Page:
A Southern California applicant was sentenced to 30 days in county jail after pleading guilty to a workers’ compensation fraud charge for misrepresenting his limitations, according to Probe Information Services.
Julio Cesar Gomez filed a claim for an injury he said he sustained while working for Silver Creek Industries. Gomez said he was bending over removing nails and felt a strain as he straightened his body.
Gomez testified during a deposition that he had not performed yardwork, automotive repair work or lifted anything weighing more than 15 pounds since the date of his injury. During a medical evaluation, Gomez denied engaging in rigorous activities and said he was unable to work because of pain.
Probe Information Services said it obtained surveillance footage of Gomez performing physically demanding activities including digging holes with a shovel, climbing in and out of the holes, jumping over a fence, installing a roof liner inside a vehicle, carrying a full tool bag and carrying automotive parts weighing more than 15 pounds.
A medical evaluator said there were substantial differences between Gomez’s subjective complaints and what the video footage showed. Based on the video, the evaluator said Gomez didn’t require any work restrictions and wasn’t entitled to benefits.
The Riverside County District Attorney’s Office filed three felony workers’ compensation fraud charges against Gomez, who pleaded guilty to one count on May 3. He was sentenced to 30 days in jail and ordered to pay restitution totaling $30,000
An Applicant who used fake identification to file a claim for an injury that he was also faking was sentenced Tuesday to a year in jail for felony workers’ compensation fraud, according to Intercare Holdings Insurance Services.
Juan Zendejas Barron, of Watsonville, pleaded guilty in March to two counts of insurance fraud, one count of perjury and one count of using a false identity to file a claim, all felonies, Intercare said. The Santa Cruz County Superior Court sentenced him Tuesday to one year in jail, a $1,200 fine and ordered him to pay $124,027 in restitution in monthly installments.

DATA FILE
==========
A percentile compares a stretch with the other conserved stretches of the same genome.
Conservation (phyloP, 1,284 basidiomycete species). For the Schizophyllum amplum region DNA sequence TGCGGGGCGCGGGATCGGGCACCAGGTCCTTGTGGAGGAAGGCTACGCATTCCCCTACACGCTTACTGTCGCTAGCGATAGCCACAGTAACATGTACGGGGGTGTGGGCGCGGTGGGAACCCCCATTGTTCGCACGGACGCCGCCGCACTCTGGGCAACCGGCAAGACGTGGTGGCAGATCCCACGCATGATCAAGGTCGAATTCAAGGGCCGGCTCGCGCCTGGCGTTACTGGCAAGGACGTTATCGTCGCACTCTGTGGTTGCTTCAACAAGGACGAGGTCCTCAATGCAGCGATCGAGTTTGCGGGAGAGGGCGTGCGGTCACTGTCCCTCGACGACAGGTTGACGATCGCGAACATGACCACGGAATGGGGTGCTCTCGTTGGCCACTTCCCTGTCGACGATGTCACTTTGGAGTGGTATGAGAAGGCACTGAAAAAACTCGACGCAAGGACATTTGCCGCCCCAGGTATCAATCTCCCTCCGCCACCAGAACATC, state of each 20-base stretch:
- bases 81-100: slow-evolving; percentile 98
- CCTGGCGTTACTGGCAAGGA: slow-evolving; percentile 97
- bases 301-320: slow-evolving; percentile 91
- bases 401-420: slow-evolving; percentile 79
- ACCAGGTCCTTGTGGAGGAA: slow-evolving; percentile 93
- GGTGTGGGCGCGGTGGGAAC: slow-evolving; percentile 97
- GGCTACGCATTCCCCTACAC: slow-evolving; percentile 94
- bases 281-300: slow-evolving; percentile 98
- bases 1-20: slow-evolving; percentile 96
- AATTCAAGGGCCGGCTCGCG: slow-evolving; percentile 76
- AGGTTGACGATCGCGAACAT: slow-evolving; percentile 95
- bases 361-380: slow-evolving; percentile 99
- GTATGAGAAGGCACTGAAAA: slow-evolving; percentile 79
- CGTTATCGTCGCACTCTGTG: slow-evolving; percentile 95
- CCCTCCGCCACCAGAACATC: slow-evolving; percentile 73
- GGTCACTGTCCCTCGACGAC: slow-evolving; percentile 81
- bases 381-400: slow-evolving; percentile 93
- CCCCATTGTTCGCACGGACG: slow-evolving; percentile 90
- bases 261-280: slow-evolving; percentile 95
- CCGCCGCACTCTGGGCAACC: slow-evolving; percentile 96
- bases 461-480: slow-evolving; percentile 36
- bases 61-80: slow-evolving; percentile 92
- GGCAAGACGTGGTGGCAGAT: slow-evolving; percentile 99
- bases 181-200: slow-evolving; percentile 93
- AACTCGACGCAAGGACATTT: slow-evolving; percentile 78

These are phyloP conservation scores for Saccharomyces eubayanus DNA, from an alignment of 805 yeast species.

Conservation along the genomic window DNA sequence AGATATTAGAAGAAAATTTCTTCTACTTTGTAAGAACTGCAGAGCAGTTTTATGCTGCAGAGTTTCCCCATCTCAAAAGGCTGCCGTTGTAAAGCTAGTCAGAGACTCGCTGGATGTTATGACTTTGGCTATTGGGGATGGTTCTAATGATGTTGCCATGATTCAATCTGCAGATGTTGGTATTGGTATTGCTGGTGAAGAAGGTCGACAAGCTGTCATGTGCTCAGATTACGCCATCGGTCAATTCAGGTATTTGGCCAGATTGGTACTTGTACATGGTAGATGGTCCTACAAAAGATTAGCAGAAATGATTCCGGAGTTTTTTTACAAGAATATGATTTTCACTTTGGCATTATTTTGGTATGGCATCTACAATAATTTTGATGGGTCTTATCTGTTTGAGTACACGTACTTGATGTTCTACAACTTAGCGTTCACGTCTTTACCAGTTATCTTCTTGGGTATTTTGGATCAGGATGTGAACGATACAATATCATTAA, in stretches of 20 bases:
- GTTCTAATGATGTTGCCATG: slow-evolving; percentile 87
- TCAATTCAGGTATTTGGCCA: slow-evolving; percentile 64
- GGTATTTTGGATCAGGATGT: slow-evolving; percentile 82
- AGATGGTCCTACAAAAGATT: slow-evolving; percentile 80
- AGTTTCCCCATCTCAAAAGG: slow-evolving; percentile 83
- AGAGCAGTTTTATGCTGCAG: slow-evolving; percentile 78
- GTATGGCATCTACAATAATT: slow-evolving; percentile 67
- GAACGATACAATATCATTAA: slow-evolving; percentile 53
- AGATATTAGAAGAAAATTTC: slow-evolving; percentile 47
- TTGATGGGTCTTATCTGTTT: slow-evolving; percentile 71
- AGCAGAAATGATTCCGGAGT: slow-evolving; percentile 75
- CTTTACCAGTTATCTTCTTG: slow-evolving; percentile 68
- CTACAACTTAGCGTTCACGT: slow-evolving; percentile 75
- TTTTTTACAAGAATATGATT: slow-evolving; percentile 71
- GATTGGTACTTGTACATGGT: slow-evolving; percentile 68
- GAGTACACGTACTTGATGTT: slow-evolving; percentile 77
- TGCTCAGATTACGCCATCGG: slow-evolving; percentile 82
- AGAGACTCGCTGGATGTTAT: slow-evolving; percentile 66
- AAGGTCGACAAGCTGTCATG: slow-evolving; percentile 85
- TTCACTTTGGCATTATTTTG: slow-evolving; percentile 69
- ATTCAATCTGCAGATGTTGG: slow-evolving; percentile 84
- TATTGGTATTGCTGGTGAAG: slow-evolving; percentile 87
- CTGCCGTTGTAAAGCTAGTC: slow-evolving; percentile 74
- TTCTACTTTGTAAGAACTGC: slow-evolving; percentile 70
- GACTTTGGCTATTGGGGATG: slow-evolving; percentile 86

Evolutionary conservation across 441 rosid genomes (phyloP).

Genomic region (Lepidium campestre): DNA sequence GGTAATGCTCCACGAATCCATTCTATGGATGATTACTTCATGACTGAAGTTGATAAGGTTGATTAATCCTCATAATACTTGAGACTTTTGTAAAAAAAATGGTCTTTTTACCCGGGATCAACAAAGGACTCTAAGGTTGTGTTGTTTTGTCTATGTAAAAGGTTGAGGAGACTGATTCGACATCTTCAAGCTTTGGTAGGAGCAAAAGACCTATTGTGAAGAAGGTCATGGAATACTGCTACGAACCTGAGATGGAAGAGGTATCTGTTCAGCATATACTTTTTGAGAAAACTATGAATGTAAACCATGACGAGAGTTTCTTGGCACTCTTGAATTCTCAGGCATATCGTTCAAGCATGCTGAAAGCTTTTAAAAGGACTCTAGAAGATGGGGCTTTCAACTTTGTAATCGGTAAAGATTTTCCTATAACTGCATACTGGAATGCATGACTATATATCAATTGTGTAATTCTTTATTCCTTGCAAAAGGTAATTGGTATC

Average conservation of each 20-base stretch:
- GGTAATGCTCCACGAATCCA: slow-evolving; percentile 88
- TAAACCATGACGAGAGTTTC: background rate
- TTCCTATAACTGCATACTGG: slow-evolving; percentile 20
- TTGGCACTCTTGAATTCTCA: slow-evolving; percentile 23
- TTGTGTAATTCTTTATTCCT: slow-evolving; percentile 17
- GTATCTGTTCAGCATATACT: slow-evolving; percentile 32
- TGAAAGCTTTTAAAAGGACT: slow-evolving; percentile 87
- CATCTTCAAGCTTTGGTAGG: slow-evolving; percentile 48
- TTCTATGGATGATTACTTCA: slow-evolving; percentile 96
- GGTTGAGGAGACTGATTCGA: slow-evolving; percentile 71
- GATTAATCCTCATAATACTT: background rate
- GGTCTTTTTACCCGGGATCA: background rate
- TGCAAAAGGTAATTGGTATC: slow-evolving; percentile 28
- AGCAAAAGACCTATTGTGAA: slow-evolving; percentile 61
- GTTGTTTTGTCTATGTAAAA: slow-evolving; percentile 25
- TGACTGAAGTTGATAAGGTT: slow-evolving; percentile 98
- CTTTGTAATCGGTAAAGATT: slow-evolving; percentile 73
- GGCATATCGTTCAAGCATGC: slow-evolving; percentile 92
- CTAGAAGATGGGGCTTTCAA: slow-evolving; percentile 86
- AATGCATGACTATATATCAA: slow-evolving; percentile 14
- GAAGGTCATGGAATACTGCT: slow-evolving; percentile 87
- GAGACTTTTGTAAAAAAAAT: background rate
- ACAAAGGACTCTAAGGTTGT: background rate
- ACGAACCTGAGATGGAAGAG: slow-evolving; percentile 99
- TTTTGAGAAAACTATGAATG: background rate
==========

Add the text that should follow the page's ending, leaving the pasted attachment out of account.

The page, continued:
Barron filed a claim against Ramco Enterprises in September 2015 for an alleged injury to his groin, legs, back and abdomen using the name and Social Security number of Octavio Guadarrama. Prosecutors learned that he had used a false identify after the real Guardarrama showed up at a court hearing wondering why he had been charged with fraud.
Investigators learned that Barron had also filed a claim under his own name for an injury to the same body part against a different employer, Intercare said.
Division of Workers’ Compensation online records show that he filed a claim against Christopher Ranch for injury to his respiratory system and skin in 2015, and against Silver Mountain Vineyards for an injury to his head, brain, neck and back in 2012.
Barron was ordered to report to authorities by June 1 to begin his jail term.
California’s Supreme Court on Monday laid down three-prong test to determine whether a person is an employee of an independent contractor.
The three-part test the court created in Dynamex Operations West Inc. v. Superior Court of Los Angeles County (Lee) asks whether a worker:
If the answer to any of the three questions is “no,” a person is an employee subject to various labor law protections, including minimum wages, and meal and rest periods.
Though the high court proposed the test for the purposes of wage violations, the new test could also be useful to determine whether a person is an employee who has to be covered by workers’ compensation. Such application could have far reaching implications, especially in the general-special employer scenarios.
To read the full test of the decision click here: Decision
A federal judge dismissed most of the claims in a lawsuit challenging the constitutionality of a California law requiring the Department of Industrial Relations to stay liens filed by, or on behalf of, criminally charged providers, but allowed plaintiffs the opportunity to file an amended complaint later this month.
U.S. District Court Judge George H. Wu, in an order posted to the court’s website on Friday, also rejected a motion asking him to hold the department in contempt for allegedly violating a December order requiring the agency to allow claimants to argue that a stay was inappropriately applied to a particular lien.
Wu said he did not have a problem with Workers’ Compensation Appeals Board judges continuing cases and allowing the department’s Anti-Fraud Unit to submit evidence it used when freezing a lien.
Wu’s order in Vanguard Medical Management Billing et al. v. Christine Baker et al. marks the end for claims that the lien stay constitutes an improper governmental taking of property or violates the supremacy clause of the U.S. Constitution, which he dismissed with prejudice.
To read the entire order, click here: Order